With our eyes we see the beauty of the mountains, coves, and valleys of our Black Mountain and the meandering Swannanoa River. We hear cold rustling winds in the winter and refreshing cool breezes in the summer. We smell the crispness of the mountain snows and sweet clean air after a summer rain. Indeed, Black Mountain was and is a healing place for the body and a spiritual place for the soul.
Mind, Body and Spirit
With the advent of the railroad in the late 19th and early 20th centuries, our western mountains were a mecca for restorative health. Our coveted climate drew people from all over the United States (including George Vanderbilt, a sickly child who came to Western North Carolina with his mother and, as an adult, built his estate in Asheville.) Sanatoriums sprang up for the treatment of tuberculosis (TB), a lung disease often called consumption. Small sanatoriums were built first. In 1911, Craigmont Sanatorium was established by IJ Archer. Later, the Bellmont Park Sanatorium treated TB, alcoholism, and mental conditions. The largest sanatorium was in WNC Sanatorium that operated the first three decades of the 20th century. The development of penicillin brought a cure to TB in the middle of the 20th century, but the sanatorium continued to serve victims of Alzheimer’s disease and drug and alcohol addictions.
In addition to physical healing, many flocked to our mountains for spiritual healing. Black Mountain was the ideal location to establish Christian religious retreats. In 1897 Montreat Assembly was built first. A group of businessmen purchased 4,000 acres north of Black Mountain. It was first ecumenical in nature but was later bought by the Southern Presbyterian Church.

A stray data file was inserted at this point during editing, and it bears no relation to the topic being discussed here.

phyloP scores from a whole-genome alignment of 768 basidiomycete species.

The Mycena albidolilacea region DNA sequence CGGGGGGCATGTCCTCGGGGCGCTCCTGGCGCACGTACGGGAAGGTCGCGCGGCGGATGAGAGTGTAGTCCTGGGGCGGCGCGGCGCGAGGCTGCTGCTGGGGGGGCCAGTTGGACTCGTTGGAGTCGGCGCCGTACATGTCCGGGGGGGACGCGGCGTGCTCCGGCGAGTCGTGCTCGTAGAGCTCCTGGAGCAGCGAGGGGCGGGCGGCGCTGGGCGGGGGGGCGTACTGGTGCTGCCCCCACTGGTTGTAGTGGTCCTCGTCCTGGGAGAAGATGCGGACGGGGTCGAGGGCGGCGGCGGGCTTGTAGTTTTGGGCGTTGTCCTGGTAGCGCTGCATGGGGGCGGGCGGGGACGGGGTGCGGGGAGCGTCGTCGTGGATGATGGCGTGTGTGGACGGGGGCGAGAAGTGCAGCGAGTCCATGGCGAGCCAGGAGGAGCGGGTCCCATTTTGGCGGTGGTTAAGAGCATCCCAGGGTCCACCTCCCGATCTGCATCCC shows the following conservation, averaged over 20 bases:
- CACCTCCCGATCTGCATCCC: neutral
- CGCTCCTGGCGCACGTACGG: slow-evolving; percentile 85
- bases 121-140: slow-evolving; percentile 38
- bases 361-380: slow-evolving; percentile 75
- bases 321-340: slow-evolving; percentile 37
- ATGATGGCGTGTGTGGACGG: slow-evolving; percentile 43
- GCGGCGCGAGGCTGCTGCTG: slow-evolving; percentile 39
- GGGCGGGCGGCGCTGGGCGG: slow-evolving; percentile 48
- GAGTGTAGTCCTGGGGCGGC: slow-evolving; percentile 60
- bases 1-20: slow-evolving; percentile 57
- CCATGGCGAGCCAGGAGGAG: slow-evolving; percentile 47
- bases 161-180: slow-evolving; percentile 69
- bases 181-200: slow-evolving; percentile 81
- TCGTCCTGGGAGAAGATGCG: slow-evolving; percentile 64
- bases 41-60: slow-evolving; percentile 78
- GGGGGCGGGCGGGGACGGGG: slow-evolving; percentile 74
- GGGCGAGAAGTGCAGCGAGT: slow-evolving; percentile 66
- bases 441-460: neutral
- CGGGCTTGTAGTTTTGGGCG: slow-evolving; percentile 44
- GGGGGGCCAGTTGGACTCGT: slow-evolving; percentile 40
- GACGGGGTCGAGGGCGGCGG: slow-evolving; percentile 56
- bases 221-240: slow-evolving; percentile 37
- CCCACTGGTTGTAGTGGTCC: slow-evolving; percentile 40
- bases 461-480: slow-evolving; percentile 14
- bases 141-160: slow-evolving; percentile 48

Today, Montreat College is situated on picturesque Lake Susan, named for generations of Susans in the Allen Graham family. Another retreat is Ridgecrest Assembly. Affiliated with the North Carolina Baptist Convention, it was dubbed “Mountain of Faith,” and it held its first assembly in 1908. Pritchard Hall, the largest white structure, built in the 1950’s, is visible from the crest of Ridgecrest Mountain on I-40. More recently, Billy Graham’s Training Center, The Cove at the western end of the Swannanoa Valley, was designed to “encourage, refresh, and empower believers who want to grow and deepen their faith.” Named after the late world-renowned evangelist Dr. Billy Graham, the Cove offers a plethora of Bible studies and retreats.
Growing at a Healthy Pace
In the Black Mountain tradition, Sure Point Builders and its staff honor the well-being of its Tudor Croft residents. They construct clean, healthy, and safe homes that allow spiritual restoration for those who live here. From Tudor Croft we can see the Ridgecrest Cross that brings a feeling of peace to many of our residents and visitors.
Settlers who came to our mountains early on, the tourists and patients who came later, and those who continue to come all can take in the physical and metaphysical qualities that abound here. This is truly a “Magic Mountain.”